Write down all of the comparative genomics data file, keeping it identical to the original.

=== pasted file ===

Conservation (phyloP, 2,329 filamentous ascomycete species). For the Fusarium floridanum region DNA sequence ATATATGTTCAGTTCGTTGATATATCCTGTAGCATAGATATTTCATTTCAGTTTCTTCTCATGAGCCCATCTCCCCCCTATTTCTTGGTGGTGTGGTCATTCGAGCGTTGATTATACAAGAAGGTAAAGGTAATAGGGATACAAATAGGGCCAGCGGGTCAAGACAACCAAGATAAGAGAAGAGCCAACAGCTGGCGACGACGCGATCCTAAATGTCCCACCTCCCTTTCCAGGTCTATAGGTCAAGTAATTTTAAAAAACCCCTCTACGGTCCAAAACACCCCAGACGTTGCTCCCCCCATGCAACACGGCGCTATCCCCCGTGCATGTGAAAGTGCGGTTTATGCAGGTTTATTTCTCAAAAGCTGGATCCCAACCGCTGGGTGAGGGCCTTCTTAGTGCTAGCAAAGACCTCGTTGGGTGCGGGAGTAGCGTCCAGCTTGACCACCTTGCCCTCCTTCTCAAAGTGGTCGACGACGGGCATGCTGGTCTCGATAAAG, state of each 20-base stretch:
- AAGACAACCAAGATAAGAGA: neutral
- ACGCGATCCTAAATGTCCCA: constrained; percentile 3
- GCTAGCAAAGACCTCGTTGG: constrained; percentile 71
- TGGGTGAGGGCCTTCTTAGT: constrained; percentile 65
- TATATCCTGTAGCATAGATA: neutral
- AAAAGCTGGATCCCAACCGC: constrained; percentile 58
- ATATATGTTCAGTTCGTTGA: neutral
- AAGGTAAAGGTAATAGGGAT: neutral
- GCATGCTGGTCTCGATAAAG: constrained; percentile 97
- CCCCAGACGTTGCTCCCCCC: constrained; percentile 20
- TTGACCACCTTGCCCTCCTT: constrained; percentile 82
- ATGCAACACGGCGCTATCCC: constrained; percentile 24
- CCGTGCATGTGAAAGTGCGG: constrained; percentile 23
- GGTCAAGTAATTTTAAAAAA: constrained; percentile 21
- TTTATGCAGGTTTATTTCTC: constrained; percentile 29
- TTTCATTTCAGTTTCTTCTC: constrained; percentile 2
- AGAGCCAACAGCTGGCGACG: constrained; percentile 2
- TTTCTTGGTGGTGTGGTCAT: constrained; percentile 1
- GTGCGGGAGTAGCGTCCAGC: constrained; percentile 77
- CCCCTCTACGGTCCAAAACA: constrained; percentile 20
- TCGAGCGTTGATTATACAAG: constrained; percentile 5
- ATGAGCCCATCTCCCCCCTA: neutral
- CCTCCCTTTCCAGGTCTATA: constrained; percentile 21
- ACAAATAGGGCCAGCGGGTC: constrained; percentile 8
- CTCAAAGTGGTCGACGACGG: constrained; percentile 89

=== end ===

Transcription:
Conservation (phyloP, 2,329 filamentous ascomycete species). For the Fusarium floridanum region DNA sequence ATATATGTTCAGTTCGTTGATATATCCTGTAGCATAGATATTTCATTTCAGTTTCTTCTCATGAGCCCATCTCCCCCCTATTTCTTGGTGGTGTGGTCATTCGAGCGTTGATTATACAAGAAGGTAAAGGTAATAGGGATACAAATAGGGCCAGCGGGTCAAGACAACCAAGATAAGAGAAGAGCCAACAGCTGGCGACGACGCGATCCTAAATGTCCCACCTCCCTTTCCAGGTCTATAGGTCAAGTAATTTTAAAAAACCCCTCTACGGTCCAAAACACCCCAGACGTTGCTCCCCCCATGCAACACGGCGCTATCCCCCGTGCATGTGAAAGTGCGGTTTATGCAGGTTTATTTCTCAAAAGCTGGATCCCAACCGCTGGGTGAGGGCCTTCTTAGTGCTAGCAAAGACCTCGTTGGGTGCGGGAGTAGCGTCCAGCTTGACCACCTTGCCCTCCTTCTCAAAGTGGTCGACGACGGGCATGCTGGTCTCGATAAAG, state of each 20-base stretch:
- AAGACAACCAAGATAAGAGA: neutral
- ACGCGATCCTAAATGTCCCA: constrained; percentile 3
- GCTAGCAAAGACCTCGTTGG: constrained; percentile 71
- TGGGTGAGGGCCTTCTTAGT: constrained; percentile 65
- TATATCCTGTAGCATAGATA: neutral
- AAAAGCTGGATCCCAACCGC: constrained; percentile 58
- ATATATGTTCAGTTCGTTGA: neutral
- AAGGTAAAGGTAATAGGGAT: neutral
- GCATGCTGGTCTCGATAAAG: constrained; percentile 97
- CCCCAGACGTTGCTCCCCCC: constrained; percentile 20
- TTGACCACCTTGCCCTCCTT: constrained; percentile 82
- ATGCAACACGGCGCTATCCC: constrained; percentile 24
- CCGTGCATGTGAAAGTGCGG: constrained; percentile 23
- GGTCAAGTAATTTTAAAAAA: constrained; percentile 21
- TTTATGCAGGTTTATTTCTC: constrained; percentile 29
- TTTCATTTCAGTTTCTTCTC: constrained; percentile 2
- AGAGCCAACAGCTGGCGACG: constrained; percentile 2
- TTTCTTGGTGGTGTGGTCAT: constrained; percentile 1
- GTGCGGGAGTAGCGTCCAGC: constrained; percentile 77
- CCCCTCTACGGTCCAAAACA: constrained; percentile 20
- TCGAGCGTTGATTATACAAG: constrained; percentile 5
- ATGAGCCCATCTCCCCCCTA: neutral
- CCTCCCTTTCCAGGTCTATA: constrained; percentile 21
- ACAAATAGGGCCAGCGGGTC: constrained; percentile 8
- CTCAAAGTGGTCGACGACGG: constrained; percentile 89